The types are:
SVt_NULL SVt_BIND (unused) SVt_IV SVt_NV SVt_RV SVt_PV SVt_PVIV SVt_PVNV SVt_PVMG SVt_REGEXP SVt_PVGV SVt_PVLV SVt_PVAV SVt_PVHV SVt_PVCV SVt_PVFM SVt_PVIO
These are most easily explained from the bottom up.
SVt_PVIO is for I/O objects, SVt_PVFM for formats, SVt_PVCV for subroutines, SVt_PVHV for hashes and SVt_PVAV for arrays.
All the others are scalar types, that is, things that can be bound to a
$ variable. For these, the internal types are mostly orthogonal to types in the Perl language.
SvTYPE(sv) < SVt_PVAV is the best way to see whether something is a scalar.
SVt_PVGV represents a typeglob. If !SvFAKE(sv), then it is a real, incoercible typeglob. If SvFAKE(sv), then it is a scalar to which a typeglob has been assigned. Assigning to it again will stop it from being a typeglob. SVt_PVLV represents a scalar that delegates to another scalar behind the scenes. It is used, e.g., for the return value of
substr and for tied hash and array elements. It can hold any scalar value, including a typeglob. SVt_REGEXP is for regular expressions.
SVt_PVMG represents a "normal" scalar (not a typeglob, regular expression, or delegate). Since most scalars do not need all the internal fields of a PVMG, we save memory by allocating smaller structs when possible. All the other types are just simpler forms of SVt_PVMG, with fewer internal fields. SVt_NULL can only hold undef. SVt_IV can hold undef, an integer, or a reference. (SVt_RV is an alias for SVt_IV, which exists for backward compatibility.) SVt_NV can hold any of those or a double. SVt_PV can only hold undef or a string. SVt_PVIV is a superset of SVt_PV and SVt_IV. SVt_PVNV is similar. SVt_PVMG can hold anything SVt_PVNV can hold, but it can, but does not have to, be blessed or magical.
SV Manipulation Functions
All of the following SvREFCNT_inc* macros are optimized versions of SvREFCNT_inc, and can be replaced with SvREFCNT_inc.
This is also used to store the name of an autoloaded subroutine in an XS AUTOLOAD routine. See "Autoloading with XSUBs" in perlguts.
SvCUR is equal to
SvEND points to unallocated memory.
Beware that the existing pointer may be involved in copy-on-write or other mischief, so do
SvOOK_off(sv) and use
SvPV_force (or check the SvIsCOW flag) first to make sure this modification is safe.
Returns true if the SV has get magic or overloading. If either is true then the scalar is active data, and has the potential to return a new value every time it is accessed. Hence you must be careful to only read it once per user logical operation and work with that returned value. If neither is true then the scalar's value cannot change unless written to.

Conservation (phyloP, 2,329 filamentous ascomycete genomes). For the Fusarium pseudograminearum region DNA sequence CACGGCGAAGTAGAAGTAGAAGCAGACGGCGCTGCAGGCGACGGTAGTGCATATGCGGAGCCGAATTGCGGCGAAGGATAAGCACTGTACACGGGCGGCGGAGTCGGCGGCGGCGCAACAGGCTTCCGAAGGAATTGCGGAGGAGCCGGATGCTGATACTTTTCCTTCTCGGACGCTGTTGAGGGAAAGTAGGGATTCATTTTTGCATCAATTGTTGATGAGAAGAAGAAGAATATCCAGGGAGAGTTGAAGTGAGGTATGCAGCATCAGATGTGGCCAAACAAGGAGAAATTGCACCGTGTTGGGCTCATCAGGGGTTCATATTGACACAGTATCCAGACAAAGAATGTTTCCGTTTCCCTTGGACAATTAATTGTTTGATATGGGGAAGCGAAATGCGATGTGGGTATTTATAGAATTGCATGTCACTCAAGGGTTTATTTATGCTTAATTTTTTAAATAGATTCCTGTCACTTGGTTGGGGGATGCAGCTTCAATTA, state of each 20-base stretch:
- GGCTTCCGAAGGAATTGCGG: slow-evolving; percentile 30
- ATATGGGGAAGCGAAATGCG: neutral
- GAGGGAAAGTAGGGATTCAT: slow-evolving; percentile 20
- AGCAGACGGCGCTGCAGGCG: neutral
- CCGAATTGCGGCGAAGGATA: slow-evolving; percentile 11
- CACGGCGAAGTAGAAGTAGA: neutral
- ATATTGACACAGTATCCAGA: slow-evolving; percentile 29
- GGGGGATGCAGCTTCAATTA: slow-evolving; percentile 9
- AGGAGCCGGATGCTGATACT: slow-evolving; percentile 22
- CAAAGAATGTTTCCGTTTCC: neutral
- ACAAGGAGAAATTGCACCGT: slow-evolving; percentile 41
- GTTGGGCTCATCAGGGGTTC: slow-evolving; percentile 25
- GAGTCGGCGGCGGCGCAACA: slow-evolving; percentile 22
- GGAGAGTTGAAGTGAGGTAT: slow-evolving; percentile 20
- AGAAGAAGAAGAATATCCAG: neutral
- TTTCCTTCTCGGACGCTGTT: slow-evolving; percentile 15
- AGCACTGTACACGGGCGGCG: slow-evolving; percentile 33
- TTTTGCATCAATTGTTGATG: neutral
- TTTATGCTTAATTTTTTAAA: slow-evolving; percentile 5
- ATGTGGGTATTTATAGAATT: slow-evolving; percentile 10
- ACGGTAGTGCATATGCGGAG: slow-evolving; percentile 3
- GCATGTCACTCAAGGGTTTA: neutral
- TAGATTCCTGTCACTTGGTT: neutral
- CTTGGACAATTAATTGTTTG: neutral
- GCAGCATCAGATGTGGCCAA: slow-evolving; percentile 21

A quick flag check to see whether an sv should be passed to sv_force_normal to be "downgraded" before SvIVX or SvPVX can be modified directly.
For example, if your scalar is a reference and you want to modify the SvIVX slot, you can't just do SvROK_off, as that will leak the referent.
This is used internally by various sv-modifying functions, such as sv_setsv, sv_setiv and sv_pvn_force.
One case that this does not handle is a gv without SvFAKE set. After
if (SvTHINKFIRST(gv)) sv_force_normal(gv);
it will still be a gv.
SvTHINKFIRST sometimes produces false positives. In those cases sv_force_normal does nothing.
Note that coercing an arbitrary scalar into a plain PV will potentially strip useful data from it. For example if the SV was
SvROK, then the referent will have its reference count decremented, and the SV itself may be converted to an
SvPOK scalar with a string buffer containing a value such as
Note that there is no guarantee that the return value of
SvPV() is equal to
SvPVX(sv), or that
SvPVX(sv) contains valid data, or that successive calls to
SvPV(sv)) will return the same pointer value each time. This is due to the way that things like overloading and Copy-On-Write are handled. In these cases, the return value may point to a temporary buffer or similar. If you absolutely need the SvPVX field to be valid (for example, if you intend to write to it), then see "SvPV_force".
Like sv_utf8_upgrade, but doesn't do magic on
Creates an RV wrapper for an SV. The reference count for the original SV is incremented.
SV Manipulation Functions
Returns a true SV if
b is a true value, or a false SV if
b is 0.
Creates a new SV and copies a string into it. If utf8 is true, calls
SvUTF8_on on the new SV. Implemented as a wrapper around
Creates a new SV containing the pad name. This is currently identical to
newSVsv, but pad names may cease being SVs at some point, so
newSVpadname is preferable.
Reads into len the offset from SvPVX back to the true start of the allocated buffer, which will be non-zero if
sv_chop has been used to efficiently remove characters from start of the buffer. Implemented as a macro, which takes the address of len, which must be of type
STRLEN. Evaluates sv more than once. Sets len to 0 if
SvOOK(sv) is false.
1 POD Error
The following errors were encountered while parsing the POD:
- Around line 1492:
Unterminated C<...> sequence